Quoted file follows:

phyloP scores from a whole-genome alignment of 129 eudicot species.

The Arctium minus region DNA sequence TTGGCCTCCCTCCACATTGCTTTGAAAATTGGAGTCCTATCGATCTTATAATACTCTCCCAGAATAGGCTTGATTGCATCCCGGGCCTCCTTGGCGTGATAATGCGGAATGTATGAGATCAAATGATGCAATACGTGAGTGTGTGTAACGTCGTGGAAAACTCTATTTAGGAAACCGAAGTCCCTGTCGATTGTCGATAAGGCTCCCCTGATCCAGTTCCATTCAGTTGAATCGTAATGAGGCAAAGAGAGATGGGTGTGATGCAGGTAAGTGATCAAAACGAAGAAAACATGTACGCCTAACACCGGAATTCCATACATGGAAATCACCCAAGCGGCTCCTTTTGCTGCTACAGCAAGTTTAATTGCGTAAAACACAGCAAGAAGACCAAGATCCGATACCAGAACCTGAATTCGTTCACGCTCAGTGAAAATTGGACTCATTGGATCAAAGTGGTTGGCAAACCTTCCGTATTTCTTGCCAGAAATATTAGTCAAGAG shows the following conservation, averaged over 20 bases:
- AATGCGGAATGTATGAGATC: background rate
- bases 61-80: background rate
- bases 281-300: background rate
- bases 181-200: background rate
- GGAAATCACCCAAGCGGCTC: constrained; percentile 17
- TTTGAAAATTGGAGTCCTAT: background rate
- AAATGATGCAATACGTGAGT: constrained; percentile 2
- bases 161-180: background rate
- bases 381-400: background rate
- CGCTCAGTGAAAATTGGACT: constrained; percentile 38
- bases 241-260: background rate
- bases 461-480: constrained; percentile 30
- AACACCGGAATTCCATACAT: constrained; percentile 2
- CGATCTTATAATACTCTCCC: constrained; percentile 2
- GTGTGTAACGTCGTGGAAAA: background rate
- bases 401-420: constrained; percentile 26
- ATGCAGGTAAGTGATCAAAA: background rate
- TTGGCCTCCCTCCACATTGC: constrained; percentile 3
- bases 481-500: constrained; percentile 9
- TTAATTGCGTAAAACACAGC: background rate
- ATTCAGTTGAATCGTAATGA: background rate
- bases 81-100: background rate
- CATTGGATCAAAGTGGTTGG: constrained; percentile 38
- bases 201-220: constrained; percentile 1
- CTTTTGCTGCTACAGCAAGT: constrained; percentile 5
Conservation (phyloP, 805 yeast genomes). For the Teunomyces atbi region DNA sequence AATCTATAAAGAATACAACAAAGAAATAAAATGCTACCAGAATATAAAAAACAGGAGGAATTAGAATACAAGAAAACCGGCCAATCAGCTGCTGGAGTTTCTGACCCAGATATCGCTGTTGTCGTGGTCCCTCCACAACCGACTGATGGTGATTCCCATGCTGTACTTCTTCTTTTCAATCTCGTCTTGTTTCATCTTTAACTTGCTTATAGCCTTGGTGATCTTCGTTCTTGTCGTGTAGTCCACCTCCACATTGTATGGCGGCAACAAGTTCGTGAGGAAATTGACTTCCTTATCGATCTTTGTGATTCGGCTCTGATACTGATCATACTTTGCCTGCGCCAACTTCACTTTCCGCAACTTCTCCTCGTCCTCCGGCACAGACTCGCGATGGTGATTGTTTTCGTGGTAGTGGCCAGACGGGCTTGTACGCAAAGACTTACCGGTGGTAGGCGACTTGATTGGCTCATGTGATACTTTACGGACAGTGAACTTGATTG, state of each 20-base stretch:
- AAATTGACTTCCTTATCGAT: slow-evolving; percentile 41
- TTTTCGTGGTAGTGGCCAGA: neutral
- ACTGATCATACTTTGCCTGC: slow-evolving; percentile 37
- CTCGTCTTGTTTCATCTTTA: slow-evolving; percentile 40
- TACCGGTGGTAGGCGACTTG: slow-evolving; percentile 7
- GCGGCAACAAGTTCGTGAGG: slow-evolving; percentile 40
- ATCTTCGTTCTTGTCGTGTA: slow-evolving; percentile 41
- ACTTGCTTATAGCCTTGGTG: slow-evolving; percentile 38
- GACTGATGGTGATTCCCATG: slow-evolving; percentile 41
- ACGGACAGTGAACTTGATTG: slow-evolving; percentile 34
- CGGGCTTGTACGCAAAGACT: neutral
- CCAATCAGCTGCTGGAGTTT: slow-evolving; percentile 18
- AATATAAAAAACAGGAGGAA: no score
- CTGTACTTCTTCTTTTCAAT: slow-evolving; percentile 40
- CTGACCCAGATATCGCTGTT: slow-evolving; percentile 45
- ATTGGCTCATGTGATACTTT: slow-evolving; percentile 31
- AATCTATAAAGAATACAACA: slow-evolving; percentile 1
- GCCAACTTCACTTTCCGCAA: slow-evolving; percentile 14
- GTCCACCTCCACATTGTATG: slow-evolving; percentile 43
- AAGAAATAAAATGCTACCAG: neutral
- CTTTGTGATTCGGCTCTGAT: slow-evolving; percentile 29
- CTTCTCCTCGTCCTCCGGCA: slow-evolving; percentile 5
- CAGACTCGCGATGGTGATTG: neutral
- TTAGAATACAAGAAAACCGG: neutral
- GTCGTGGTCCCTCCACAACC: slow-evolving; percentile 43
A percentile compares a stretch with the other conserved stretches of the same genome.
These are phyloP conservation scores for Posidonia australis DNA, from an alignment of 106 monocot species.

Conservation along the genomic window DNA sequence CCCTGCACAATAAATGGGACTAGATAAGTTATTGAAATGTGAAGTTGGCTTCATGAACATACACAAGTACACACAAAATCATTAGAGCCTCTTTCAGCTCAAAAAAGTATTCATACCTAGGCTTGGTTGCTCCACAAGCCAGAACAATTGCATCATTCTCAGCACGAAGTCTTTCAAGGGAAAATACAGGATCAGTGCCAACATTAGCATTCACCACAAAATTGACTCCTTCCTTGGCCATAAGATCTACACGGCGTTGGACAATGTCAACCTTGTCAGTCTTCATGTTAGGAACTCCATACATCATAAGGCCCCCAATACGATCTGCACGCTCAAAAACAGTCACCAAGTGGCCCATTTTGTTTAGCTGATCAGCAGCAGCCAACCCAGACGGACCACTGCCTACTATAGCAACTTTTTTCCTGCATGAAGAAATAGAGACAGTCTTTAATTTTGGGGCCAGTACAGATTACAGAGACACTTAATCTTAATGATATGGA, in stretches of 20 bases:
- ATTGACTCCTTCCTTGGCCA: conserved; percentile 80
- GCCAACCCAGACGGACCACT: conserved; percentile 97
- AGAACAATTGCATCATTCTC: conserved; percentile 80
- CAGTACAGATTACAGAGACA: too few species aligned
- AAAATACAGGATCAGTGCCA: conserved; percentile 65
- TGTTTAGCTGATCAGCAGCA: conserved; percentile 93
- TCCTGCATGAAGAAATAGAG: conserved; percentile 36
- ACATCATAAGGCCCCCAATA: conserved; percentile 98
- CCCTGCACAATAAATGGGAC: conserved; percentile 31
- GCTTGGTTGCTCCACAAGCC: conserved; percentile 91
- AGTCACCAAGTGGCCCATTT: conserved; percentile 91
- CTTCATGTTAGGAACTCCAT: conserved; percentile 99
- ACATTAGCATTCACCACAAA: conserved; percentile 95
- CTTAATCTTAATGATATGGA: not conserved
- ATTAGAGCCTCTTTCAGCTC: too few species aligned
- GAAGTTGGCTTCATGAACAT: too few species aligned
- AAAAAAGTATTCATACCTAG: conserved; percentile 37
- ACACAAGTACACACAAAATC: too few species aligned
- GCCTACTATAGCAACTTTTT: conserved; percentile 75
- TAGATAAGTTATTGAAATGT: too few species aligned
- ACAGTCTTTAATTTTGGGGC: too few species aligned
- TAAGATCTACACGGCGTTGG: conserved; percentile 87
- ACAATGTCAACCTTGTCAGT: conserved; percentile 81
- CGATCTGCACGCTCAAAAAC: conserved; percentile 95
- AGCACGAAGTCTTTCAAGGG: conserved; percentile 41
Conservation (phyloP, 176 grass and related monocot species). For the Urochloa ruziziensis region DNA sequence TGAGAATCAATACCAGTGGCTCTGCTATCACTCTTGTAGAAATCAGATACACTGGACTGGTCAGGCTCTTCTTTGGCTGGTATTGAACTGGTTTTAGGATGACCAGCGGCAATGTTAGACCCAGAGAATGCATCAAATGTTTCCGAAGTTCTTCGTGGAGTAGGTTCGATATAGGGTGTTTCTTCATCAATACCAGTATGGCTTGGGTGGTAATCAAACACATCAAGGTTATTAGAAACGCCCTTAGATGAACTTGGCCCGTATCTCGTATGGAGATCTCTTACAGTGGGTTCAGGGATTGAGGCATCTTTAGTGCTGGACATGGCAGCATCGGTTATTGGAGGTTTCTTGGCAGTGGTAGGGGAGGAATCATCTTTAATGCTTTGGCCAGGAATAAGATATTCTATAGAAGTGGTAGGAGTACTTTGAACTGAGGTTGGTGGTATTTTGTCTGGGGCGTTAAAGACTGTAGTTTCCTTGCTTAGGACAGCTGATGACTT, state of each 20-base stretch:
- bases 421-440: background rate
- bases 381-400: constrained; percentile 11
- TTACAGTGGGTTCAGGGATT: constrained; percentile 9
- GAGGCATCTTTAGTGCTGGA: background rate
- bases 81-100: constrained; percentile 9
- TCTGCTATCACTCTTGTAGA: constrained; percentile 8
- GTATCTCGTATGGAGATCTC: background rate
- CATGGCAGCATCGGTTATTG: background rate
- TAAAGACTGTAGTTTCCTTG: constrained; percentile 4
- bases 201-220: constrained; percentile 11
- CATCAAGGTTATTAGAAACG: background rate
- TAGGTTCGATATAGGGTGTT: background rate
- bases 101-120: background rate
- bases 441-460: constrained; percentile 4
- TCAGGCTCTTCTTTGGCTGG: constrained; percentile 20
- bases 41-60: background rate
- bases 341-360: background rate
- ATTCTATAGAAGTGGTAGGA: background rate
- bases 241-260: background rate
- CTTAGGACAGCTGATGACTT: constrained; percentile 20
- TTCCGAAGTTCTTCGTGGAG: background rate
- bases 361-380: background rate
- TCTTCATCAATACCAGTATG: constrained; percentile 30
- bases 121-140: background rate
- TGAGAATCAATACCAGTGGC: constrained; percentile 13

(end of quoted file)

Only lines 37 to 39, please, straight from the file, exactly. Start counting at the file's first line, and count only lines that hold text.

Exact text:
- GACTGATGGTGATTCCCATG: slow-evolving; percentile 41
- ACGGACAGTGAACTTGATTG: slow-evolving; percentile 34
- CGGGCTTGTACGCAAAGACT: neutral